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Basketball Rules on Changing the Possession Arrow

author image James Patterson
James Patterson specializes in health and wellness topics, having written and produced material for the National Institutes of Health, the President's Cancer Panel and an Inc. 500 Hall of Fame company. He is also a former sportswriter with writing experience in basketball, baseball, softball, golf and other popular sports.
Basketball Rules on Changing the Possession Arrow
Two men are playing basketball. Photo Credit: XiXinXing/XiXinXing/Getty Images

College and high school basketball use a possession arrow to determine which team receives the ball after a held ball or other situations, such as when the ball gets stuck between the rim and the backboard or after a double foul in which neither team earns possession. Understanding the rules of the possession arrow helps players and coaches better understand alternating possession situations during the game.

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Initial Setting of the Arrow

Before the game starts, the possession arrow is turned off. Once the ball is tipped, the team that did not win the tip is awarded the possession arrow and receives the ball if an alternating possession situation occurs. If two opposing players gain control of the ball at the same time before the arrow can be set to start the game, those two players do another jump to determine possession. If one team commits a violation during the jump ball, such as hitting the ball out of bounds or committing a foul, the other team is awarded the ball and the offending team receives the possession arrow.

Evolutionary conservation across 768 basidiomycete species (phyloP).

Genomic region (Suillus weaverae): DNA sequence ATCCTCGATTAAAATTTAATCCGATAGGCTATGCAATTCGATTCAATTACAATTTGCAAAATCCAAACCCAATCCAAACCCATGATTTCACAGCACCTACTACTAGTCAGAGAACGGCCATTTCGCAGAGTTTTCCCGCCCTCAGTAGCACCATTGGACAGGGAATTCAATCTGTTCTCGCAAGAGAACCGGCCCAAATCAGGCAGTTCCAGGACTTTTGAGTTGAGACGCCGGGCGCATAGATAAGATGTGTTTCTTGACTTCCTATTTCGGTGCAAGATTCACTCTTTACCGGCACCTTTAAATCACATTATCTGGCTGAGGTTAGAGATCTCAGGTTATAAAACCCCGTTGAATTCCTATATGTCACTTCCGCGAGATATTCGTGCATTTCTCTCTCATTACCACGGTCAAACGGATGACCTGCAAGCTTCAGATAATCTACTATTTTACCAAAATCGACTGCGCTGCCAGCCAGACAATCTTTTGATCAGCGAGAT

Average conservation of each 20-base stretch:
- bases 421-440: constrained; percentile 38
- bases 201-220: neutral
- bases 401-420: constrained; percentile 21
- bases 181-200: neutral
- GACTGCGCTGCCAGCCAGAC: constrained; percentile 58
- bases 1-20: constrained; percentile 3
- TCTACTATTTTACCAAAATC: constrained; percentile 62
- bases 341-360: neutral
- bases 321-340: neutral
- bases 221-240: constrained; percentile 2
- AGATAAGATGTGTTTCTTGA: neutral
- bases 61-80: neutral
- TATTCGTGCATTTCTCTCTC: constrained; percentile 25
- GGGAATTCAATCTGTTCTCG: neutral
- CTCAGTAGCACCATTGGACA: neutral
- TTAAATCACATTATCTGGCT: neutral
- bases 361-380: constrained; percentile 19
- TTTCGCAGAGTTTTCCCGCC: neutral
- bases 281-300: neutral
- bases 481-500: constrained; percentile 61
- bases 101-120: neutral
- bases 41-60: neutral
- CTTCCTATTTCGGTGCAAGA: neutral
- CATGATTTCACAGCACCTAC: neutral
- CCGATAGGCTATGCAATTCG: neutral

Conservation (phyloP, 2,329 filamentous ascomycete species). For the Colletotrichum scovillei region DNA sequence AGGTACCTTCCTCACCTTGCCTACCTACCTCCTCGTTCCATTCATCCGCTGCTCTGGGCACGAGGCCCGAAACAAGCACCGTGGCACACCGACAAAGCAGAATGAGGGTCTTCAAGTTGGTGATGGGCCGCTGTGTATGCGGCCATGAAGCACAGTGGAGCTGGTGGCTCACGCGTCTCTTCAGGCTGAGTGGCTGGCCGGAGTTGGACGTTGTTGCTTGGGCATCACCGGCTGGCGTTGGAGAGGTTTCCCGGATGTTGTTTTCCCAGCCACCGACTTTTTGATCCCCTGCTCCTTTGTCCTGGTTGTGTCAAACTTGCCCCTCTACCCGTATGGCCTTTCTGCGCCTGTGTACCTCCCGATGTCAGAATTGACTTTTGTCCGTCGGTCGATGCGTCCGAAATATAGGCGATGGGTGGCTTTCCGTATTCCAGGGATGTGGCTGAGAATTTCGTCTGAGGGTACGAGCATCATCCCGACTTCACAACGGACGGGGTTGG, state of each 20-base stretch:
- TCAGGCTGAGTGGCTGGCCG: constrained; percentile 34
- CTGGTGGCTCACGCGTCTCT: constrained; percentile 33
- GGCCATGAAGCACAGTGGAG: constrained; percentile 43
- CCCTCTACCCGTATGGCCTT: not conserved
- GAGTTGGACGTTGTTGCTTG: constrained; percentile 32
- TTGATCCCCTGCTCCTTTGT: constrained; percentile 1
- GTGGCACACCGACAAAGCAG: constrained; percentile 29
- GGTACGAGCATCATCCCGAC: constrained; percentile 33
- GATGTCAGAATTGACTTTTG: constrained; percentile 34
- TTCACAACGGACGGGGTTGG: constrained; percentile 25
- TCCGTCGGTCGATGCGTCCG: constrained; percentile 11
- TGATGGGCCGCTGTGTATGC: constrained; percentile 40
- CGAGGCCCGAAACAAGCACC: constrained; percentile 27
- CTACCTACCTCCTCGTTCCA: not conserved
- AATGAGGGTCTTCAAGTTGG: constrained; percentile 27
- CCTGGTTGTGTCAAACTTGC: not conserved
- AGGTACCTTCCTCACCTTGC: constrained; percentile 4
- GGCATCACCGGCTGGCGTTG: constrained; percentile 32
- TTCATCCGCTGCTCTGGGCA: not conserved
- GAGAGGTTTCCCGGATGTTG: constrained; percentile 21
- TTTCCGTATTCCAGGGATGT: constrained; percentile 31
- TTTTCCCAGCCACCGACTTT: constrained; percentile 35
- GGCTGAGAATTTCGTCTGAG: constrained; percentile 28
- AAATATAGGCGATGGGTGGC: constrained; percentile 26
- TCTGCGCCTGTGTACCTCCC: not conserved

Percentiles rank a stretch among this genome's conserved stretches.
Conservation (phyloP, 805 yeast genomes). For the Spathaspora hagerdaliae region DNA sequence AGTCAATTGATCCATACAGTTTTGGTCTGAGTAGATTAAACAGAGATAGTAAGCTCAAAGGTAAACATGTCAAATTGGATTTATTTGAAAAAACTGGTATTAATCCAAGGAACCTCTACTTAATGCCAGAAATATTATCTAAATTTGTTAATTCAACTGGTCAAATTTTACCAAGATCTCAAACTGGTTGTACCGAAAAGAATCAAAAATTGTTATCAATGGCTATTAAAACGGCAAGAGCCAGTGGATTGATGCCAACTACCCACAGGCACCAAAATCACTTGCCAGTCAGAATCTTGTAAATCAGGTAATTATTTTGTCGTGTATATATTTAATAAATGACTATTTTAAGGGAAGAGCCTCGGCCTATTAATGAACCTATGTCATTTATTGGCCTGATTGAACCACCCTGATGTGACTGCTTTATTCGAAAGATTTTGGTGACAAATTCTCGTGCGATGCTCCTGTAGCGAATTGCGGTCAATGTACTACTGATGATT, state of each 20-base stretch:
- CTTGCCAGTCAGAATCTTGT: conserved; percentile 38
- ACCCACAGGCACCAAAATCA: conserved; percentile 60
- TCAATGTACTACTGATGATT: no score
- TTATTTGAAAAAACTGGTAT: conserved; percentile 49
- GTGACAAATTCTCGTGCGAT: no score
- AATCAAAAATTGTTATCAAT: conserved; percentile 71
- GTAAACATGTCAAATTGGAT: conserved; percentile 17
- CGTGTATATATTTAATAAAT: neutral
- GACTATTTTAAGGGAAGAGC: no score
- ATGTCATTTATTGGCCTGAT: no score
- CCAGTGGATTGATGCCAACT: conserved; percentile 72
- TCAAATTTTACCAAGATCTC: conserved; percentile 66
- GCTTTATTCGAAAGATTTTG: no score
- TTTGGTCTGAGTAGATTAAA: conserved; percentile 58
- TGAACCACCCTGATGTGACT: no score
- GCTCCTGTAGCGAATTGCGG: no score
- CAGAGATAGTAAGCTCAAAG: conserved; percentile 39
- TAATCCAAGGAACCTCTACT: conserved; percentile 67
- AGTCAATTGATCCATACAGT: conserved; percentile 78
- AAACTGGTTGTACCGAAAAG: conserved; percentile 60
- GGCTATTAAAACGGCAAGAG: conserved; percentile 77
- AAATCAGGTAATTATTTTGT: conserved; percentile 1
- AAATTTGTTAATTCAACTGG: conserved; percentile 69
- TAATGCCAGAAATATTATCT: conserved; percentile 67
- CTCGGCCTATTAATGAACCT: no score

Between Quarters and at Halftime

A high school basketball game is four eight-minute quarters and the possession arrow is used to determine who receives the ball at the start of each quarter after the first one. In college basketball, the game is two 20-minute halves and the possession arrow determines which team receives the ball after halftime. The arrow is switched after the ball is in-bounded in all of these situations. In both college and high school, another jump ball starts the overtime period.

When It's Not Switched

If the opposing team commits a foul or violation during a team's alternating possession throw-in, the arrow is not switched after the ball is in-bounded. For example, if the home team receives the ball for an alternating possession throw-in due to a held ball, and the visiting team commits a foul before the ball is in-bounded, the home team would receive the ball out of bounds again for a throw-in, but the arrow would not be switched once the ball is in-bounded because the throw-in is now a result of a violation.

Alternating Possession Procedure

The alternating possession procedure establishes a fair way to determine which team gets the ball in unusual situations when both or neither team has possession of the ball. The held ball is a frequent example of when the alternating possession arrow determines which team gets the ball. If two players simultaneously hit the ball out of bounds or if the officials cannot determine which team last touched the ball before it went out of bounds, the possession arrow determines which team gets the ball for the throw-in. The arrow is also used when two opponents commit simultaneous goaltending, or basket interference, violations.

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